Then for every , either and are both , or the following holds:

Proof.

Let (arbitrarily), w.l.o.g. is reachable from in (otherwise, and are both ). Consider any path from to in , i.e., for some :

Then, the following holds by telescoping:

(1)

Thus, provided is the shortest path distance from to in the original network , we have:

(by def. of )
(by (1))
( is constant here)
(by def. of )

For the same reason, . Therefore,

This concludes the proof. ∎

Lemma 2.

Let be any STN, and let be the least feasible schedule of . Fix some and some real value . Let be the auxiliary STN obtained by introducing a corresponding lower-bound -constraint over , i.e.,

Let be the STN reweighted according to the reduced-costs weight transformation , and let be the length of the shortest path in from (any) to .

Then, for every , the least feasible schedule of is given by:

Proof.

Let w.l.o.g. . In order to become feasible for we claim, for every , that the least feasible schedule must be increased by at least time units (because of the lower-bound constraint ). Indeed, for any that reaches in , the -constraint (which is induced by telescoping all of the -constraints along any shortest path from to ) must be satisfied. On the other hand, by Lemma 1 (applied to and to the anywhere-zeroThe anywhere-zero schedule is that defined as, for every . schedule), it holds . This can be seen as follows: if is kept fixed, then can be increased by at most time units without breaking the induced constraint . Here, must be increased by at least time units in order to satisfy , so must be increased by at least the amount said above.

Next, we claim this increase also preserves feasability, i.e., it is the least feasible increase. For ease of notation, let and .

In order to prove that satifies all the constraints in , pick any . By hypothesis, it holds:

(1)

For the sake of the argument, let us define: .

So, the following holds:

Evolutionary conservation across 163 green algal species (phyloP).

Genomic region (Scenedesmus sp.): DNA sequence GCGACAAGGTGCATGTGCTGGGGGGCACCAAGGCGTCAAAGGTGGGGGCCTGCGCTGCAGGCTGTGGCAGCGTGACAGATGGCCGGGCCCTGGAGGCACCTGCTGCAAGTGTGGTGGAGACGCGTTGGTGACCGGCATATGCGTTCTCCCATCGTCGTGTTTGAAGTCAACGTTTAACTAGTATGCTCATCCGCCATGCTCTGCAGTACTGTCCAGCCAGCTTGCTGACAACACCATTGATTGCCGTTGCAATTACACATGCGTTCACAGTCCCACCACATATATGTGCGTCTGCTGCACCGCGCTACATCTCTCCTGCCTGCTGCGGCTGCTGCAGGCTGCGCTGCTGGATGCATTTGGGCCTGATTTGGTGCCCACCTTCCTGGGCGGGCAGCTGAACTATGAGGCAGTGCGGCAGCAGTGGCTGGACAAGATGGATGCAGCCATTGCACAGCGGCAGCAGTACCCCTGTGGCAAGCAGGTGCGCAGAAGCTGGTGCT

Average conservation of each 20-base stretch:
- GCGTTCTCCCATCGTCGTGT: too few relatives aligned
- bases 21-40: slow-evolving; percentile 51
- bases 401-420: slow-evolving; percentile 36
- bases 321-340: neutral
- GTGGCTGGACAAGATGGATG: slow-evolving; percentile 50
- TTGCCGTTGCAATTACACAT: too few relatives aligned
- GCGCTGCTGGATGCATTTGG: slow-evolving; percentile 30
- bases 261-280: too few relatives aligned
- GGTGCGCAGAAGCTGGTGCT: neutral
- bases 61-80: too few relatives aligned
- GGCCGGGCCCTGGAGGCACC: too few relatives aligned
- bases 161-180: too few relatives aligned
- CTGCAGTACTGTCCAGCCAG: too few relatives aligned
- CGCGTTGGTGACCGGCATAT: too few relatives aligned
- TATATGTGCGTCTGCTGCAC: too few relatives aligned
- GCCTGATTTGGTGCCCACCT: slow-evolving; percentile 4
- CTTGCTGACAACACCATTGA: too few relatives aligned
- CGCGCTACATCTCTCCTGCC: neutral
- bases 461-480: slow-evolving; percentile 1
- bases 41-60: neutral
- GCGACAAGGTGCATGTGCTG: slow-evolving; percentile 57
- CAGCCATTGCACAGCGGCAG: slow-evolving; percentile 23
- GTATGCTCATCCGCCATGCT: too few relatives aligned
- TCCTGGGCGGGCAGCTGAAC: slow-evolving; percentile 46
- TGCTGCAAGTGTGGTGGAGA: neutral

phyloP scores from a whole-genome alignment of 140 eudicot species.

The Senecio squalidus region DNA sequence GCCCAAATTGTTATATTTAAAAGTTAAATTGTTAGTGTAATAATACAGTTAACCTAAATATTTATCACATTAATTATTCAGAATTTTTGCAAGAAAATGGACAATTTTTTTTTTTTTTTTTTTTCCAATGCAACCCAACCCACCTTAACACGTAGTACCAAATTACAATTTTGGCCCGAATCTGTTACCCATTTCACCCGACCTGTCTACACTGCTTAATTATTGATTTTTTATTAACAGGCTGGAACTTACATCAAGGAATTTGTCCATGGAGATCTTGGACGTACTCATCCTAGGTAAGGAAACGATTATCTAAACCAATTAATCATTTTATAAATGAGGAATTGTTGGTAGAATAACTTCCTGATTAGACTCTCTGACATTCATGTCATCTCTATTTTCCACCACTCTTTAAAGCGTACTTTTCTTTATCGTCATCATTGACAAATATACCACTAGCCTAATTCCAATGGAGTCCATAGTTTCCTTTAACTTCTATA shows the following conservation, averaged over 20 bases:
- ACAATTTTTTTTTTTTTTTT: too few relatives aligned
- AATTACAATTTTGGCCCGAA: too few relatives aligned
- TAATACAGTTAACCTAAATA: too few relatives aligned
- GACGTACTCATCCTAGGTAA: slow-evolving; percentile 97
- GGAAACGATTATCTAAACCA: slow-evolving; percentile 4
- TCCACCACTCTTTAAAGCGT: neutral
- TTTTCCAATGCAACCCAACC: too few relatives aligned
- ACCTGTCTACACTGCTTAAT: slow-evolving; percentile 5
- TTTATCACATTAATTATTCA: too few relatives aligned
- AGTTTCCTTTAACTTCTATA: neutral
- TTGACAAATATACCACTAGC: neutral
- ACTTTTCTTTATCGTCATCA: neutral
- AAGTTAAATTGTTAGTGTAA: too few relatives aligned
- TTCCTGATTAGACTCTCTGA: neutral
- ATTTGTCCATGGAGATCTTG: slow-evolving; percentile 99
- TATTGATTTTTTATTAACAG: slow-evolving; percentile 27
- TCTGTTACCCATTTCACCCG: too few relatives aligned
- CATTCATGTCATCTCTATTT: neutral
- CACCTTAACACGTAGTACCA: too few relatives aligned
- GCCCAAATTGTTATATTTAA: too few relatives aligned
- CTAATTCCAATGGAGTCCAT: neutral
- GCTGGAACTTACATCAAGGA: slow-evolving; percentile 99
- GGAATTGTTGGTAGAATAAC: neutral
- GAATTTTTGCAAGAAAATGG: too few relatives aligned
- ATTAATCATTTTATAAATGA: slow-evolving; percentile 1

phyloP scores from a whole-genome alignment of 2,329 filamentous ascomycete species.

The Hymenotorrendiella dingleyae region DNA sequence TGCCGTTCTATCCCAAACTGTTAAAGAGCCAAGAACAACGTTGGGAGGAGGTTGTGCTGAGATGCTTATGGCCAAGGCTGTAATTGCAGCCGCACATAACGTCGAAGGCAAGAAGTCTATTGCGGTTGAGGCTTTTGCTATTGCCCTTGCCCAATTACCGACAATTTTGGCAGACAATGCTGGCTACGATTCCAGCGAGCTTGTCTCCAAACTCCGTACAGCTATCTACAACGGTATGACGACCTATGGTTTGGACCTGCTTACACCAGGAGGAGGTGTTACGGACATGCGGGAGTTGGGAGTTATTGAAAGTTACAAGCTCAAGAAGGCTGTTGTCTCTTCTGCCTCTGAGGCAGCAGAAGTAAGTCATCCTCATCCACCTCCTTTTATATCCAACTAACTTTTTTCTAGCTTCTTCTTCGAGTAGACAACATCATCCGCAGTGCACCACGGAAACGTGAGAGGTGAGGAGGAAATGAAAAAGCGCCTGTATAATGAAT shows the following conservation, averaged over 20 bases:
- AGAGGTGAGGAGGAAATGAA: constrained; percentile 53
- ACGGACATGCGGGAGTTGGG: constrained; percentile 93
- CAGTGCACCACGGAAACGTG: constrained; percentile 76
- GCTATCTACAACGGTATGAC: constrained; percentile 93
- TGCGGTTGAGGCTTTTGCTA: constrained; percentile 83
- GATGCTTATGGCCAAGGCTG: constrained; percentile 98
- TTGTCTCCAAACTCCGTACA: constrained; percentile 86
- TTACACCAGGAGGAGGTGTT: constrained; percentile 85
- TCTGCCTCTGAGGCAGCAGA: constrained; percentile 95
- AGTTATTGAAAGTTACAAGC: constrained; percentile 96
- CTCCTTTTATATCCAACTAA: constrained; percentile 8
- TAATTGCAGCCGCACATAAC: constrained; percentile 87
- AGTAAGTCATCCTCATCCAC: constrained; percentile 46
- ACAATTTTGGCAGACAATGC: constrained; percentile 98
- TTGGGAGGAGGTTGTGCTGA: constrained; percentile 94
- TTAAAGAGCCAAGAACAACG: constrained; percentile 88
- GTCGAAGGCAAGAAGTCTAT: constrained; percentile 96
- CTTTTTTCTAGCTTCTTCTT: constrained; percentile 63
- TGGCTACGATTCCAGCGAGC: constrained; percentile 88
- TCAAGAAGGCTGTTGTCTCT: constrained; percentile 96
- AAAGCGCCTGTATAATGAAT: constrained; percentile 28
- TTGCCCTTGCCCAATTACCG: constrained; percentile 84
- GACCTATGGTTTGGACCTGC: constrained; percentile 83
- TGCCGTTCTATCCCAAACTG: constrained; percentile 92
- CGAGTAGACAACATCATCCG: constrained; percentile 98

(2)

Then, either one of the following two cases holds:

  • If , then , so . Therefore,

    (by (2))
    (by (1))
  • If , it is easy to check that .

    By definition of and since , then . Therefore,

So, in either case, .

Finally, clearly , so is also satisfied.

This proves is a feasible schedule of . All in, it is the least feasible, i.e., . ∎

With this two facts in mind, the description of can now proceed more smoothly.

Recall that, firstly, the STN is checked. If is already inconsistent, so it is ; otherwise, is the least feasible schedule of . So, for every constraint in . Now, for each target node , the Dijkstra algorithm on input computes . The whole distance matrix is computed here, and kept stored in memory. Multiple-sources single-target shortest paths are needed, actually, but these can be easily computed with the traditional Dijkstra’s algorithm, e.g., just reverse the direction of all arcs in the input network and treat the single-target node as if it were a single-source. What follows aims, if there’s still an unsatisfied -constraint , at increasing the candidate schedule by the least necessary amount satisfying both and the whole . So, let us initialize . Then the following iterates.

While some and s.t. doesn’t satisfy :

if , then is inconsistent (see Theorem 5); otherwise, let be the smallest such that . By Lemma 1 and given , then is given by:

So, by Lemma 2, the following updating rule:

yelds the least feasible schedule for the next auxiliary STN obtained by adding the new lower-bound -constraint . At each iteration of the while-loop is enriched with an additional lower-bound -constraint as above. So, has time-points ( included) and at most -constraints (one -constraint per is enough, as for each only its greatest lower-bound counts). If the while-loop completes without ever finding to be inconsistent (because, eventually, for some at some point), then the last updating of yelds the least feasible schedule of (as shown below in Theorem 5). This concludes the description of .

Notice that, during the whole computation, the scheduling values can only increase monotonically upwards – like in a value-iteration process.

Theorem 5.

is correct, i.e., on any input DTN , it returns a feasible schedule , if is consistent; otherwise, it recognizes as inconsistent.

Proof.

Let be all the iterations of the while-loop of , where is assumed to be the last iteration where the updating is applied.

For every iteration , the auxiliary STN is formally defined as:

where, for all , is the (unique) appearing in some -constraint that is considered at the while-loop’s -th iteration, and is its corresponding lower-bound.

Also, let be the candidate schedule as updated by during the -th iteration.

By applying Lemma 1 and 2 repeatedly, for each iteration , it holds that is the least feasible schedule of . This is the key invariant at the heart of .

Concerning actual correctness, firstly, assume that recognizes as inconsistent.

If was already inconsistent (cfr. Theorem 1), so is too. Otherwise, the inconsistency of really holds because of these two facts jointly: (i) the key invariant mentioned above; and, (ii) at the end of the while-loop, it must be